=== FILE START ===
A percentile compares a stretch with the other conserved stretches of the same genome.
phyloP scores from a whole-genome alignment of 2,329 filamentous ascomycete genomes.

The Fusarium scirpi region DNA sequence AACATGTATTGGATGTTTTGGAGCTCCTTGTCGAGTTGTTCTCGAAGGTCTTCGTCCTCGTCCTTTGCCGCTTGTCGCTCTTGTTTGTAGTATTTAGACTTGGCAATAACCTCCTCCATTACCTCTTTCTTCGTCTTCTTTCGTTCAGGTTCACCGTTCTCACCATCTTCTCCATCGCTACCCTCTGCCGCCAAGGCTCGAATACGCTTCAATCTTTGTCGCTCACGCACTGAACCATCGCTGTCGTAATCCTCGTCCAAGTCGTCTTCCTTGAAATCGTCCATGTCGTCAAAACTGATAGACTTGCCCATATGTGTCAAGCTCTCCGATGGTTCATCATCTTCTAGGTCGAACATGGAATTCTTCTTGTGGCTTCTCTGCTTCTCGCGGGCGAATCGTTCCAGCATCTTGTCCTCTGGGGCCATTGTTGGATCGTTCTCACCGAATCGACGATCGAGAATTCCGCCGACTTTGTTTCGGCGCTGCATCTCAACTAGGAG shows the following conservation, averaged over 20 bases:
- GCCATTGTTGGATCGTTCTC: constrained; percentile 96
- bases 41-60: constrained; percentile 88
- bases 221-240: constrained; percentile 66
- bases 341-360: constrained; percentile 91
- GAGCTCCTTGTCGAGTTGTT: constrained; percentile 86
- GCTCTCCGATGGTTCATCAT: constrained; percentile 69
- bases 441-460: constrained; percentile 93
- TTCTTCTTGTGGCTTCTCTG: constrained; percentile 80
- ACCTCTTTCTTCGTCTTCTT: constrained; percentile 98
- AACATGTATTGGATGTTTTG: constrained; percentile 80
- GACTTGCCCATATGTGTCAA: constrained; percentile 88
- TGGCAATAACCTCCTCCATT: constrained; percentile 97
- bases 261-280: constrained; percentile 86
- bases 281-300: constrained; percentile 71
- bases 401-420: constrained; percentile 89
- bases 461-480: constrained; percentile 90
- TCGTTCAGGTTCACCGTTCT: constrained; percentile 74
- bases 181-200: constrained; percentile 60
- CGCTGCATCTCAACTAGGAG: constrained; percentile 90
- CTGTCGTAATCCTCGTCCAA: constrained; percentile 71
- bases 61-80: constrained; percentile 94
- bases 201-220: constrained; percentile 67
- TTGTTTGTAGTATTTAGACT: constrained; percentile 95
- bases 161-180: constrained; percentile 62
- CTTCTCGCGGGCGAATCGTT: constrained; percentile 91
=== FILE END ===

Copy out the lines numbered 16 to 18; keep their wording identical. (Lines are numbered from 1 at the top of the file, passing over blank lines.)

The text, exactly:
- bases 261-280: constrained; percentile 86
- bases 281-300: constrained; percentile 71
- bases 401-420: constrained; percentile 89